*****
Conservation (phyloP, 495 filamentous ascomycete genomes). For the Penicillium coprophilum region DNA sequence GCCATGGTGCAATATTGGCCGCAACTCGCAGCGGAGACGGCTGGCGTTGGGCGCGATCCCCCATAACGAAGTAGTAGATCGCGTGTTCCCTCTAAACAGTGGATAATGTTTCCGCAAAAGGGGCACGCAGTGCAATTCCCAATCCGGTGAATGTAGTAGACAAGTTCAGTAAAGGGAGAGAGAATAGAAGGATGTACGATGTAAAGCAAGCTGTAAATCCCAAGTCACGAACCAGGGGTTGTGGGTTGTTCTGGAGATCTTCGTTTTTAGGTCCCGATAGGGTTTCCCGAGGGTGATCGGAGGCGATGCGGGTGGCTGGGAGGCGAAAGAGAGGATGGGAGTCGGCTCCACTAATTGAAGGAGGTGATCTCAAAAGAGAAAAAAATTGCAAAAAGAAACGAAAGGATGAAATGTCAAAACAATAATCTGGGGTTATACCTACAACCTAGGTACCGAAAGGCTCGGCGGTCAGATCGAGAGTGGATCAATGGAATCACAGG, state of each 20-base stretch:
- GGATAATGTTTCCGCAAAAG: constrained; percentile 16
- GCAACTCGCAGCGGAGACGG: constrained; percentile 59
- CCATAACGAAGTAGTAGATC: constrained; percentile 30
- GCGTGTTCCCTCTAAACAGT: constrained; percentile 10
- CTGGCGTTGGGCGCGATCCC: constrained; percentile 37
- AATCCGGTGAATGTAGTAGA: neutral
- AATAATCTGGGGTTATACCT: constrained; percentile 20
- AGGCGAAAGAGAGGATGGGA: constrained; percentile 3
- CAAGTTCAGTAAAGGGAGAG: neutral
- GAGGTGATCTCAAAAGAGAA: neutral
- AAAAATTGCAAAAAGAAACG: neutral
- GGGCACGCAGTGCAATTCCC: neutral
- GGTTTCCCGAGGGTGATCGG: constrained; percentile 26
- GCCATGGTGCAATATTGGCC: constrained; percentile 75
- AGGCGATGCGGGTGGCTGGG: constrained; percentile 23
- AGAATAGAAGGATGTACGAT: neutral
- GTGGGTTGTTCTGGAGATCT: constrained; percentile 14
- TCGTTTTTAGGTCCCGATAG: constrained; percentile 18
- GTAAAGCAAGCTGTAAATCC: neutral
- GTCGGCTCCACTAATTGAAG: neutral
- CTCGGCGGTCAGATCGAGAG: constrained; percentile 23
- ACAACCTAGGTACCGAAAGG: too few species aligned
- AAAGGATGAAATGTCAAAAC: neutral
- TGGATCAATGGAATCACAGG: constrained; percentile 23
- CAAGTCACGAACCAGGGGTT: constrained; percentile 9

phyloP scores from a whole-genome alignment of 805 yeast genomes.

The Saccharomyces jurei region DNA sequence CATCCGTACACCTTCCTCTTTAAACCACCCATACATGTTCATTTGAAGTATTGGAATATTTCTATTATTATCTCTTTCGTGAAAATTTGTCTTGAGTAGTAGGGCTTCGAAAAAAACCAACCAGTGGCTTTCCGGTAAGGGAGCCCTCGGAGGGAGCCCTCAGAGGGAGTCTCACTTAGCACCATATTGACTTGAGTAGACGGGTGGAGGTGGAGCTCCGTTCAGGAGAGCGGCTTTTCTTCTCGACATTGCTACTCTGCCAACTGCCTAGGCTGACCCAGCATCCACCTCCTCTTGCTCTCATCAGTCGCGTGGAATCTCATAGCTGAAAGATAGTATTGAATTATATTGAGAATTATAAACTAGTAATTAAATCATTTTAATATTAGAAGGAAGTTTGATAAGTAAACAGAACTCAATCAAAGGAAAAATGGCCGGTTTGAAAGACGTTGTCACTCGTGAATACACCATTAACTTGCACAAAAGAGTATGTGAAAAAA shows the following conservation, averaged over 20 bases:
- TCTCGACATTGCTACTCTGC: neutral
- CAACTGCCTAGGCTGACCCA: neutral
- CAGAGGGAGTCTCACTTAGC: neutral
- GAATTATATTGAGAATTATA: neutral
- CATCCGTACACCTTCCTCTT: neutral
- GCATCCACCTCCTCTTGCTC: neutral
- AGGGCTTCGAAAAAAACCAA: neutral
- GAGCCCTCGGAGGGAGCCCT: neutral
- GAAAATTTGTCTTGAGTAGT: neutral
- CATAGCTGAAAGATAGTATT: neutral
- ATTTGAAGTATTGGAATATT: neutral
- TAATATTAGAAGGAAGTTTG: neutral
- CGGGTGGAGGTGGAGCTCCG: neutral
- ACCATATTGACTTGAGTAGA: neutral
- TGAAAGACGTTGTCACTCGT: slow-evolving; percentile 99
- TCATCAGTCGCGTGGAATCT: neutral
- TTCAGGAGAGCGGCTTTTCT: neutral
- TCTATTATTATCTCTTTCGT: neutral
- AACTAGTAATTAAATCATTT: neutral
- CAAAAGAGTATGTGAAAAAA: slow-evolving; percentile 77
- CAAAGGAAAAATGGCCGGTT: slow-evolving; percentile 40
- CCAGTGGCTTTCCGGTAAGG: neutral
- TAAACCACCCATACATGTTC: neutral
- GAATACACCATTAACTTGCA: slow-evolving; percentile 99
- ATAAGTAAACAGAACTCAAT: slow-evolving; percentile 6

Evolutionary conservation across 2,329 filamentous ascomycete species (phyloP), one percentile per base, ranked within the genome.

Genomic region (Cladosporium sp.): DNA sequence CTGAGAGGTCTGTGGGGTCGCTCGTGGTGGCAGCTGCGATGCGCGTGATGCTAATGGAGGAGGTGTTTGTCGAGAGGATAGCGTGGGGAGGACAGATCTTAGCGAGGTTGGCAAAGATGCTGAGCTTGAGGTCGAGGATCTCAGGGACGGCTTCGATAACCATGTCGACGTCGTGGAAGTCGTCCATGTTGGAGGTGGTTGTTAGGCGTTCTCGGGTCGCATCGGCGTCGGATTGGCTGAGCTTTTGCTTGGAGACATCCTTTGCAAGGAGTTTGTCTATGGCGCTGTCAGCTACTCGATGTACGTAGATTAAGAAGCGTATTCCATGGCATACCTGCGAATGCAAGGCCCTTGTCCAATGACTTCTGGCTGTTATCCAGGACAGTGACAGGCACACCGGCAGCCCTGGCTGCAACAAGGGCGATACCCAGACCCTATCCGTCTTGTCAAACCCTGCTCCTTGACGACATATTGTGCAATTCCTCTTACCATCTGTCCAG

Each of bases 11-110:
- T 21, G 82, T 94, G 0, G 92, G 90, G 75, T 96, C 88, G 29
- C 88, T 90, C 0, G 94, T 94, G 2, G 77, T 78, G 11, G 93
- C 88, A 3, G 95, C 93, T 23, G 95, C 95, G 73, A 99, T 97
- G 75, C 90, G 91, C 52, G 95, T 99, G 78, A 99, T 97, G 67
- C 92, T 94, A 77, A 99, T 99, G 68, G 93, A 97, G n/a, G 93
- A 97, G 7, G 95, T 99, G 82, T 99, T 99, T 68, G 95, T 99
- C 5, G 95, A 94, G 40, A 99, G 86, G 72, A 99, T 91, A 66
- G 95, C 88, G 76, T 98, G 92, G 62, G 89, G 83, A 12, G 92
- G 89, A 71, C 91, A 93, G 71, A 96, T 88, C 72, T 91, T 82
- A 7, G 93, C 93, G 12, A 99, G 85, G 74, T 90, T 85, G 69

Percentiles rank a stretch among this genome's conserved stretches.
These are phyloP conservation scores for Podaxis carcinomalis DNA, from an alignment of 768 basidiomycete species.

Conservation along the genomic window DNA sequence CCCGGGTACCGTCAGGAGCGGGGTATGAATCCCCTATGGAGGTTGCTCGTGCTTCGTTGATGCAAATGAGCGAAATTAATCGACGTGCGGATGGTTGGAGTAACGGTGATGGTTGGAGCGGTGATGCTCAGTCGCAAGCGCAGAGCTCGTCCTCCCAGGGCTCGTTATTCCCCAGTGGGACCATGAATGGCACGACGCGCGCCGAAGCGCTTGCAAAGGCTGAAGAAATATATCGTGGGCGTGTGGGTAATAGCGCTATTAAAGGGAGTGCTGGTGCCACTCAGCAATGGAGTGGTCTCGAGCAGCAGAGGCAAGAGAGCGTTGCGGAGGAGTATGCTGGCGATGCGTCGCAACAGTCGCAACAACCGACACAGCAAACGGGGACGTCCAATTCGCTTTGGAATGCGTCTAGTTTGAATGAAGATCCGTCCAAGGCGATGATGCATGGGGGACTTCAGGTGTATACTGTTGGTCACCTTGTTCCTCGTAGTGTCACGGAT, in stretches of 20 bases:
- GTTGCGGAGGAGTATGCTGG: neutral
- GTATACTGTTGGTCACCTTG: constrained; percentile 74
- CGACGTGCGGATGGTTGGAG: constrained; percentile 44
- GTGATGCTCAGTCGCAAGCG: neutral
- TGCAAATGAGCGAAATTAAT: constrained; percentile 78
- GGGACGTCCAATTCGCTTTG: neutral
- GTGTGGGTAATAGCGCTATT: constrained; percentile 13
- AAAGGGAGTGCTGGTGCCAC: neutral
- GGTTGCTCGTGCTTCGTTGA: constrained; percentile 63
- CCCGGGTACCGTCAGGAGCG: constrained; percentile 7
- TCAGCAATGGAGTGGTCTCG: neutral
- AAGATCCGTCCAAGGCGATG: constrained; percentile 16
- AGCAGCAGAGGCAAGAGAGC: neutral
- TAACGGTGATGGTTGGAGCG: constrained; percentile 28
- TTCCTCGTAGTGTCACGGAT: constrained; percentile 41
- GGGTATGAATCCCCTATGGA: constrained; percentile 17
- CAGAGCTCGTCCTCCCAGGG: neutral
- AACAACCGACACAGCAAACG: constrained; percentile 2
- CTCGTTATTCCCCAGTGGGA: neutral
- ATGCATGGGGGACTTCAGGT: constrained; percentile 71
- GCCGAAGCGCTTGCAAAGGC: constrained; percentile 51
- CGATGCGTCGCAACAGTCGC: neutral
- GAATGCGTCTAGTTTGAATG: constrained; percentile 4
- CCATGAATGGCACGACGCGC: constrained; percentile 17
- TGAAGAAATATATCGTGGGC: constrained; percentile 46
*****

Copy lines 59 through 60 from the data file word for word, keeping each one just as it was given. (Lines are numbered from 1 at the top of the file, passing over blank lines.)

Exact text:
- C 88, A 3, G 95, C 93, T 23, G 95, C 95, G 73, A 99, T 97
- G 75, C 90, G 91, C 52, G 95, T 99, G 78, A 99, T 97, G 67